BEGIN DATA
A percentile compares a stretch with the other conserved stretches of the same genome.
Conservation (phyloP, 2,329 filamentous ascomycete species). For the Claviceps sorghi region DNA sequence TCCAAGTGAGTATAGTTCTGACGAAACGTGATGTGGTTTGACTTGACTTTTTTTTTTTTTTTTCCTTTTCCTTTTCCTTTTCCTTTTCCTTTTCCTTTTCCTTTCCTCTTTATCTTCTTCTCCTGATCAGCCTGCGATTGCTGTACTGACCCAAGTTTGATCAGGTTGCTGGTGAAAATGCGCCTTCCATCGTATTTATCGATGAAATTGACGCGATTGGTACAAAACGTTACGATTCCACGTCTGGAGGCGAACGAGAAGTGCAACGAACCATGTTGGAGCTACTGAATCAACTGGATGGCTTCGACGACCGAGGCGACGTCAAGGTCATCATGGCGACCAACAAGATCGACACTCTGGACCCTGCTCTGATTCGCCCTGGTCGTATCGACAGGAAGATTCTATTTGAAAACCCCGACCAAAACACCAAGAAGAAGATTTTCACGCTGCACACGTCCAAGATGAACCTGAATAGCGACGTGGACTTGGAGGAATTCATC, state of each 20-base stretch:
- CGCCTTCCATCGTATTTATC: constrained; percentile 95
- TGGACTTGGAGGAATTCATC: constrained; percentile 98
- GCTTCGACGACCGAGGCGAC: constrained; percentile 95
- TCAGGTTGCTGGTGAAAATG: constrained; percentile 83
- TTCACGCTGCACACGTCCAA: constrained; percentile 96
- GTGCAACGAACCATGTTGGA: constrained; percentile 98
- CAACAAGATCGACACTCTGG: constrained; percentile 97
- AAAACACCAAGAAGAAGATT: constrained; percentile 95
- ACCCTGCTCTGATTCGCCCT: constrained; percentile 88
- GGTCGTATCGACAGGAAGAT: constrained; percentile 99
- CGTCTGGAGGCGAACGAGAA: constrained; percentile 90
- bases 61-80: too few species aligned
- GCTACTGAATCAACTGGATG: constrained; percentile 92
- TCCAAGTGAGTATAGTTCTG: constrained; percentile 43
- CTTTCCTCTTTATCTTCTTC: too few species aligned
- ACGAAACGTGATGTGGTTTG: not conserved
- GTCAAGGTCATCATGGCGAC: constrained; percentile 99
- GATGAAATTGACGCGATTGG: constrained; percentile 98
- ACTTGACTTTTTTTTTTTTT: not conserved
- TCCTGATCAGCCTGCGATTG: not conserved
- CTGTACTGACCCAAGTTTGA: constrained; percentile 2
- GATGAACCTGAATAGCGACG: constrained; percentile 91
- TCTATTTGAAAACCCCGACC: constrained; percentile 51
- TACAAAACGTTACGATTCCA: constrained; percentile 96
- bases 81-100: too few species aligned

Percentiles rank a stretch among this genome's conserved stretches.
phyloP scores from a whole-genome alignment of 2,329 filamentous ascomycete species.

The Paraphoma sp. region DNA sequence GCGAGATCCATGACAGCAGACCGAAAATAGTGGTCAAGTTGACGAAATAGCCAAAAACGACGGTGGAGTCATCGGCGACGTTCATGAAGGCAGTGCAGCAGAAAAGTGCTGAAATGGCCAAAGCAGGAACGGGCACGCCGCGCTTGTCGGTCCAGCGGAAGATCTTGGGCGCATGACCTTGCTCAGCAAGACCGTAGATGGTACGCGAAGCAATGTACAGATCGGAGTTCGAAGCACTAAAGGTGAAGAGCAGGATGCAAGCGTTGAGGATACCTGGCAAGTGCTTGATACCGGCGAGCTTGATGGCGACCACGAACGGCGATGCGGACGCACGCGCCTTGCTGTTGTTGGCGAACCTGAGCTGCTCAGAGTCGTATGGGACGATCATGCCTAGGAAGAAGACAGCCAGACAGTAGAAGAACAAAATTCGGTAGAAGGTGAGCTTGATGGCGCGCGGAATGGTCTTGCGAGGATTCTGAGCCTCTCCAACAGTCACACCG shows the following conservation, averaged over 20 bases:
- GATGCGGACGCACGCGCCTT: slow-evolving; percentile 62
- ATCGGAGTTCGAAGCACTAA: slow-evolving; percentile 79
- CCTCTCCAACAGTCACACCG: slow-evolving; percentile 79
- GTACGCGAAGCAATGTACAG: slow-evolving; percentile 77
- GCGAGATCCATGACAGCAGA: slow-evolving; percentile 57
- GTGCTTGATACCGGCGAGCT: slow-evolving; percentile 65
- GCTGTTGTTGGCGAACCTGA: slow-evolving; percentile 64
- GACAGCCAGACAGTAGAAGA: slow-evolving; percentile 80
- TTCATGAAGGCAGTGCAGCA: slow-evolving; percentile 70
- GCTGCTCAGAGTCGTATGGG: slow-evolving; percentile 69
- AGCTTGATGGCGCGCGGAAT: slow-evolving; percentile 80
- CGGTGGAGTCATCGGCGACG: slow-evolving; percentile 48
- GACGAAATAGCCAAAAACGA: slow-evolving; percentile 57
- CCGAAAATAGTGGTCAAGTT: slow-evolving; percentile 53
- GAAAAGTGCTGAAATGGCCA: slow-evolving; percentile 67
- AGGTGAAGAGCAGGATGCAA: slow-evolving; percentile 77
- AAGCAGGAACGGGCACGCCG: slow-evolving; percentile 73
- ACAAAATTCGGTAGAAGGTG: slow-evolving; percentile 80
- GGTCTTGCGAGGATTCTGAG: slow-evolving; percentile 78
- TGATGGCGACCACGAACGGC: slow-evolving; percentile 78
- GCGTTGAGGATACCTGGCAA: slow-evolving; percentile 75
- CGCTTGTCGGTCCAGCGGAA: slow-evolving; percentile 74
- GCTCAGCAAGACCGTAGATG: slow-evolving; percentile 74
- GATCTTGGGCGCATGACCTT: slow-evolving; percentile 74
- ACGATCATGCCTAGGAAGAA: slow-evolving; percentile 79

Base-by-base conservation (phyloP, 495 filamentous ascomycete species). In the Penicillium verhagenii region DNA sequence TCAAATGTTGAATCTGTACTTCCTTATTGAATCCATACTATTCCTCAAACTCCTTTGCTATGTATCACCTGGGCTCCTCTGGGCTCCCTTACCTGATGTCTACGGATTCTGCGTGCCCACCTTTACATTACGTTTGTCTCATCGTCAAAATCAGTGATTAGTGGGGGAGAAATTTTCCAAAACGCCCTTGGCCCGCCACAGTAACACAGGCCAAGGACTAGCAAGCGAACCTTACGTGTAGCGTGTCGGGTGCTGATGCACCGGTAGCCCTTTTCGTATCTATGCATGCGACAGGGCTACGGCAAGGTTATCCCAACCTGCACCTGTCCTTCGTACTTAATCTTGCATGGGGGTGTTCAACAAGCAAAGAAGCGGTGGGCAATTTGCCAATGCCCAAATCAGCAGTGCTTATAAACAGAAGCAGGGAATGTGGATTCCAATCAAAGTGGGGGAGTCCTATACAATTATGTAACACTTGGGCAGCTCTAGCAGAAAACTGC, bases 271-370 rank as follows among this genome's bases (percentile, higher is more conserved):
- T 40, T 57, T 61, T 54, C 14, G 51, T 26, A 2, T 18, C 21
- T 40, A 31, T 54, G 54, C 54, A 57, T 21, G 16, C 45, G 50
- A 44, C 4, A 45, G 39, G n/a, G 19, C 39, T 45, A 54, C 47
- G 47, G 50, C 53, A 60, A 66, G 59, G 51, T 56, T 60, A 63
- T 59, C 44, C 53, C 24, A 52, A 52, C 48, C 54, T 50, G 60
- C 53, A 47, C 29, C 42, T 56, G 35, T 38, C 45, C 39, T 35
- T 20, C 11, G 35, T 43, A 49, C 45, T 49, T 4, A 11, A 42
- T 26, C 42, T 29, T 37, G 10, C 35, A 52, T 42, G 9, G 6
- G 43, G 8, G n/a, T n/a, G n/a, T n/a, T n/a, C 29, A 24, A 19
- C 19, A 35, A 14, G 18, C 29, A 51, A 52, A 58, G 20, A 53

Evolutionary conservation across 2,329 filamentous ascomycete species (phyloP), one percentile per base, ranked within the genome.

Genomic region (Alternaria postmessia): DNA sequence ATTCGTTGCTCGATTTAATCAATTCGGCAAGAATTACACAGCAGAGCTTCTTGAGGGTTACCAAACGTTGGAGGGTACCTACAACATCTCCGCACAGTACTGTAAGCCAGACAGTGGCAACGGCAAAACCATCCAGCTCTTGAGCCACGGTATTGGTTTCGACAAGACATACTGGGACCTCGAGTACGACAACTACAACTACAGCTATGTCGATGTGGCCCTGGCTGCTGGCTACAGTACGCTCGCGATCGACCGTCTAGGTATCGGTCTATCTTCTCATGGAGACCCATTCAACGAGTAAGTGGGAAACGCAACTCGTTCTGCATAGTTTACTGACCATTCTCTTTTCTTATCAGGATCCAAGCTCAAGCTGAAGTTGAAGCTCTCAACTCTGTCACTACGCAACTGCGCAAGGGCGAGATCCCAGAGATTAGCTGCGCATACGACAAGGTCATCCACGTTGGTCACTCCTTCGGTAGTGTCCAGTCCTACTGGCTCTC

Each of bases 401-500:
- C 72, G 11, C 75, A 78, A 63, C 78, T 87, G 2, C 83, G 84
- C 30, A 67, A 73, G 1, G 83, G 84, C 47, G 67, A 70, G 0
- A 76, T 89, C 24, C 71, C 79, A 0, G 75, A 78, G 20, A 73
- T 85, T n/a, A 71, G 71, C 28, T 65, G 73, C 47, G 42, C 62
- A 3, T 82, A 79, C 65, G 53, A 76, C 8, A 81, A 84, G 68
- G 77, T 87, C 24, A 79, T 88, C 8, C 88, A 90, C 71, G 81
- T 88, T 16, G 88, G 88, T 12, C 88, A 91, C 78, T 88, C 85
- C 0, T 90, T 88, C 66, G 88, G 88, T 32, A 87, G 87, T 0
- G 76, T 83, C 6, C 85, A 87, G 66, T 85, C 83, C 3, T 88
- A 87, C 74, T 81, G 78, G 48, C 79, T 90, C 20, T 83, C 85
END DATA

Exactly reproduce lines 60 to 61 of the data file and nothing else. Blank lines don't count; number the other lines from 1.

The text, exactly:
- G 47, G 50, C 53, A 60, A 66, G 59, G 51, T 56, T 60, A 63
- T 59, C 44, C 53, C 24, A 52, A 52, C 48, C 54, T 50, G 60